if anyone is interesting. Kind of goes hand in hand with what Troy said, but may clear things up for those who learn easier through visual techniques.
So I guess we do get a happy ending for the whole thing after all if you think about it, right? I wonder what all this means for DLC? I'm not sure if I want to play as Booker again, as I feel everything wrapped up quite nicely.
Chart does a good job of summing up the events of the game, but fails to explain what the consequences are of the ending. I like my idea that bioshock infinite is a result of the universe repairing itself after damage has been done. It leaves a paradox free ending. It's clean, which is tough to do in time travel.
I don't get the baptism part, it seems to introduce a whole new concept of time-travel without any warning or explanation.
How does getting drowned in a river undo anything created by our previous actions? If we get a do-over on the baptism then we aren't just travelling in time, we're jumping into the past *within our own consciousness* right? How the heck does that work - is there a tear inside Booker's head?
I hope I'm missing something, it's like I was watching Twelve Monkeys and then it turned into Quantum Leap for the final scene...
Great stuff Troy, this is essentially what I myself came around to after running everything through my head for a couple hours, barring one major divergence. So in the interest of explaining this divergence, lemme tell ya about the lutece's, because a.) they are not of a third and fourth universe as you posit, and b.) because I think they're the most fascinating characters in the game.
To begin, the lutece's aren't twins. They are in fact two differing versions of the same person from two different universes, one born with a Y chromosome, the other with an X. Robert originally existed in tandem with the Booker who refused the baptism, learned to live with sin, had Anna, etc. Rosalind, as you've elaborated upon above, originally existed in the universe in which booker accepted the baptism, birthing comstock and Columbia.
Now, these two lutece's of differing gender and universes gleaned the existence of each other and the aforementioned alternate universe each inhabited because they were both (being of the same mind, literally) experimenting with the atom. Rosalind on a much more impressive scale via the benefit of comstocks vision, but nevertheless, through their tinkering the lutece's were made aware of their alternate universe counterpart, and they began to communicate via trans-dimensional morse code. This lead to Rosalind's machine, which allowed for comstock to acquire Anna from booker with the help of Robert lutece, the lutece in the non-baptised booker's universe. When you arrive at the end game scene in which booker hurtles down the alley in an attempt to stop the "transaction" you'll see Robert heatedly explaining to Rosalind (who is on the other side of the tear, comstock and columbia's side) his trepidation regarding stepping into another universe, though he ultimately does, along with comstock who is carrying baby Anna. There is a sightseer video that documents the columbia denizens confusion at a lutece twin suddenly arriving in columbia, as no one knew Rosalind had siblings.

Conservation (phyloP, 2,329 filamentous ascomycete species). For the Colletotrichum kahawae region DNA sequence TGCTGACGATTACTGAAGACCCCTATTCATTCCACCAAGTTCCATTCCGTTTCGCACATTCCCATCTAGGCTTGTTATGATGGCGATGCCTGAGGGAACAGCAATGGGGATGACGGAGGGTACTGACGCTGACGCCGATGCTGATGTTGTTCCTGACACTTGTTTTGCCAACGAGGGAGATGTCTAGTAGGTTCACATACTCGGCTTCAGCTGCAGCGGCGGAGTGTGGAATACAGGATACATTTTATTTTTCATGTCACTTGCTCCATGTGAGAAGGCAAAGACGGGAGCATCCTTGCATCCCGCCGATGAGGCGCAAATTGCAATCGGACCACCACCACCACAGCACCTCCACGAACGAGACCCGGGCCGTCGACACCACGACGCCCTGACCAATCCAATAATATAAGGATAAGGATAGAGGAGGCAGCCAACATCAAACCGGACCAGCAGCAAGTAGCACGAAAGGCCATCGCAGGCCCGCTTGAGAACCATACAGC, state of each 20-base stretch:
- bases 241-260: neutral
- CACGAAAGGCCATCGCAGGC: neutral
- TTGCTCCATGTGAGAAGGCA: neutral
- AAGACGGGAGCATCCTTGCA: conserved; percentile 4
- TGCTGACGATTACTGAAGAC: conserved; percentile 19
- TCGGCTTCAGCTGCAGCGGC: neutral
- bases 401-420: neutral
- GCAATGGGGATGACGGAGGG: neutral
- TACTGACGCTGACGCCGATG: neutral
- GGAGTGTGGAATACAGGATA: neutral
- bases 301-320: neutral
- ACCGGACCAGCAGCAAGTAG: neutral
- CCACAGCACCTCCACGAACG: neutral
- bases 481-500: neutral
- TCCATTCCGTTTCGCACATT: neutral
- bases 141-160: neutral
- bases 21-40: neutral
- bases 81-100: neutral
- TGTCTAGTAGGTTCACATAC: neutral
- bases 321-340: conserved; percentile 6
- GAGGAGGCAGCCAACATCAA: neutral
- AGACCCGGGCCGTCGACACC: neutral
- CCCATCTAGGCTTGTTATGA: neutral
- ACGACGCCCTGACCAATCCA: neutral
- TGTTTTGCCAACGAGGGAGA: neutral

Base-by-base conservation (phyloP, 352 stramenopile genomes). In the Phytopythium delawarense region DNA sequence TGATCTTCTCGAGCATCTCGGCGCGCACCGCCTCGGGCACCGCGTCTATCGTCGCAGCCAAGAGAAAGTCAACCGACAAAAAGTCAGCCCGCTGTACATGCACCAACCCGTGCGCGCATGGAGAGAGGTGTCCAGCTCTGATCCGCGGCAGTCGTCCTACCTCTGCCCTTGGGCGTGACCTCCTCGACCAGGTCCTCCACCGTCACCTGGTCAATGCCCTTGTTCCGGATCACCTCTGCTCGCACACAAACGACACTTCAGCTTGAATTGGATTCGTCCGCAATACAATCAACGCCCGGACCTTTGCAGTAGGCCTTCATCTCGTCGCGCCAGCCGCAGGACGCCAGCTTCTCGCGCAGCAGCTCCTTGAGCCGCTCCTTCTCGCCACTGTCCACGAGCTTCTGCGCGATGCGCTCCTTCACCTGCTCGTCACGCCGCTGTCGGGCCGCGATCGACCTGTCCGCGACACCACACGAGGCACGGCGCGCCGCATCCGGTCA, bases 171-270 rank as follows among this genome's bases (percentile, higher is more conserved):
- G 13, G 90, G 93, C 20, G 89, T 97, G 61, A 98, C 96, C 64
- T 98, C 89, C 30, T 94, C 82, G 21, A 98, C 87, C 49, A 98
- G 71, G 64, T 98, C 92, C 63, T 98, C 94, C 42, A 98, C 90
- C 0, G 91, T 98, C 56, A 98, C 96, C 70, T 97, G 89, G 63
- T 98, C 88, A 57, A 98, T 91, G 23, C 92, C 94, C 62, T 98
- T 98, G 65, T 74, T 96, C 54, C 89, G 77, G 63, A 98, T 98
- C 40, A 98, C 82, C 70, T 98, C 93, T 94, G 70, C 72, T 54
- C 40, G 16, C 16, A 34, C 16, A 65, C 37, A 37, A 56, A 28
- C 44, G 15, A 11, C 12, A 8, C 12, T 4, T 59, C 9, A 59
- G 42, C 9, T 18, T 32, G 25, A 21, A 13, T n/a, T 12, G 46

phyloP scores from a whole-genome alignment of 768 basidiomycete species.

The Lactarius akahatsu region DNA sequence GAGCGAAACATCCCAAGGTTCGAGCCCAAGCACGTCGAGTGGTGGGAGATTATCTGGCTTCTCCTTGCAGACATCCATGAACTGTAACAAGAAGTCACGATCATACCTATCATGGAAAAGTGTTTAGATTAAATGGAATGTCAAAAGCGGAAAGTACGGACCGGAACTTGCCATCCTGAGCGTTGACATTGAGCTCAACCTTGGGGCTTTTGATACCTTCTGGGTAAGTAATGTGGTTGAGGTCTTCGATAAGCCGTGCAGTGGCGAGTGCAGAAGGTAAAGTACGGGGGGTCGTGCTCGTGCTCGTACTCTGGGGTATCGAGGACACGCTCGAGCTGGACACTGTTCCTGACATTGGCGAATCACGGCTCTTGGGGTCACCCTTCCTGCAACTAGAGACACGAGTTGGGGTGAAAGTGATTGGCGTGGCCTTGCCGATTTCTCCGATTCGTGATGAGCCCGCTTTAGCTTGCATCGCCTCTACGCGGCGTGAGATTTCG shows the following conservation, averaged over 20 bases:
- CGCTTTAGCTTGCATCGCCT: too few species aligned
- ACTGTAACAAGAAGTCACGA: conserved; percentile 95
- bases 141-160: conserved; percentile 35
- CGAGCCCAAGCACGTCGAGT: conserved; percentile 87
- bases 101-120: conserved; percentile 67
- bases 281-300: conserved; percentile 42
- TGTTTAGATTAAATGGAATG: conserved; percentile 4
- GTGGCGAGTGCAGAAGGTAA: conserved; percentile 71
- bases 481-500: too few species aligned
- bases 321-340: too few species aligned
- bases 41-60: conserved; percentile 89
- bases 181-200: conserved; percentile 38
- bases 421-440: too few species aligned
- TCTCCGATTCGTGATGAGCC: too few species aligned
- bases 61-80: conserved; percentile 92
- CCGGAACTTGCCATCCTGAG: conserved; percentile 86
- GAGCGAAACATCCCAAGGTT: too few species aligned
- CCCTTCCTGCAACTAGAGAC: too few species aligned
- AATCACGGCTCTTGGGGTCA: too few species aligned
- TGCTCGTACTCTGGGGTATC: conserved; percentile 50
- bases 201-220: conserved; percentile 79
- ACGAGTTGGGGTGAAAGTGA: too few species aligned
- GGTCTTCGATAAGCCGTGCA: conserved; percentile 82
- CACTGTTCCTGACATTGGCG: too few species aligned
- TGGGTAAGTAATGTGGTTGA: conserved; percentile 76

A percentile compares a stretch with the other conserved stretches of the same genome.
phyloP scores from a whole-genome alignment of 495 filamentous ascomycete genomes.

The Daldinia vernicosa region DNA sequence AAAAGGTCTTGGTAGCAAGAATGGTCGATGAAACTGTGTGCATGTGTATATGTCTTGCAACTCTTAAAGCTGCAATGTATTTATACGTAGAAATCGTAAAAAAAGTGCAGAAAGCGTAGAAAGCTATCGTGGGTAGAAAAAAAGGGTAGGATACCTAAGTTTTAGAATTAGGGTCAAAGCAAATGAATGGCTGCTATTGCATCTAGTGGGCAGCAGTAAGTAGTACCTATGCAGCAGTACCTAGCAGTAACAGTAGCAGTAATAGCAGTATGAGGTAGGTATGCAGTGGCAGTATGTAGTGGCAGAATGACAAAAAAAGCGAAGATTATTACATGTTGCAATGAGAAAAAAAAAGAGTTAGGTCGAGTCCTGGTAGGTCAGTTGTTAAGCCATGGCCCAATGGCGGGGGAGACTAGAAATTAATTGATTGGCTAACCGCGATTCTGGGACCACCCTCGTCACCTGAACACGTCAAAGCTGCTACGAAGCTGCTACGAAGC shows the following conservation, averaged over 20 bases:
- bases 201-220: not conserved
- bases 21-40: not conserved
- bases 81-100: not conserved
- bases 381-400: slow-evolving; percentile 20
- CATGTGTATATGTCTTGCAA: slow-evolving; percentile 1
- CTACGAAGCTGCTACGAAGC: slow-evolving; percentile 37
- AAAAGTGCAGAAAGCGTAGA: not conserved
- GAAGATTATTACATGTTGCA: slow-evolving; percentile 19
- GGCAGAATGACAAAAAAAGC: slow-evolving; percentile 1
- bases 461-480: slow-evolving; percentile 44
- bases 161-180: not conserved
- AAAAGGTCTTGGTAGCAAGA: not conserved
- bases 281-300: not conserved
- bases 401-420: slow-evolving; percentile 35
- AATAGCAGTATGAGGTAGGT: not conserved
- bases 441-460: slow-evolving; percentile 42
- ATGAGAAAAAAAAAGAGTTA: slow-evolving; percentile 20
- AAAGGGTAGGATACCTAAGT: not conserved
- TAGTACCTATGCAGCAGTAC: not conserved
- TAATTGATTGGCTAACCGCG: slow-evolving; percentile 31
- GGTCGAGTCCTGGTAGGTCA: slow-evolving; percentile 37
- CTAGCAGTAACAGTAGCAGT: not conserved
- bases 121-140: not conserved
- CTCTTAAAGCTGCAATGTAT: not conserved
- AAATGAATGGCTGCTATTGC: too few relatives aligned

The commenter above me correctly pointed out that Anna/Elizabeth's finger inhabiting one universe and the rest of her another is what allows her to tear at will when not restricted by a siphon. A Rosalind voxophone postulates that the girl's power derives from the fact that "the universe doesn't like its peas mixed with its porridge." This likewise explains the craziness regarding the reincarnated lady comstock, as like Elizabeth, she was single entity split across two universes. This concept also accounts for the lutece's brand of universe hopping witnessed throughout the game, but we'll get there.
Anyhow, when Robert jumps from his universe to comstock's, rosalind's, and columbia's he finds his mind, and I quote from the very first piece of information the game presents us with, "desperately struggling to create memories where none exist." And who is this quote attributed to? Why, an R. Lutece no less, from their book The Barriers of Trans-dimensional Travel. While Robert had Rosalind to help him sort things out, it was this period of disorientation that gave him the confidence that Booker would develop a narrative for himself when they ripped him from his universe of drunken, depressed stupor incited by the death of his wife and his sale of Anna. You can hear the lutece's bickering about it in the endgame scene on the seaside outcropping that occurs directly before the lighthouse approach that instigates the game. When booker groggily begins to verbalize his, "bring us the girl, wipe away the debt" falsehood, Robert tells Rosalind see, I knew it would happen, because I lived it.
Is Booker still in debt after though? If so the ending is less happy, but still good compared to the alternative....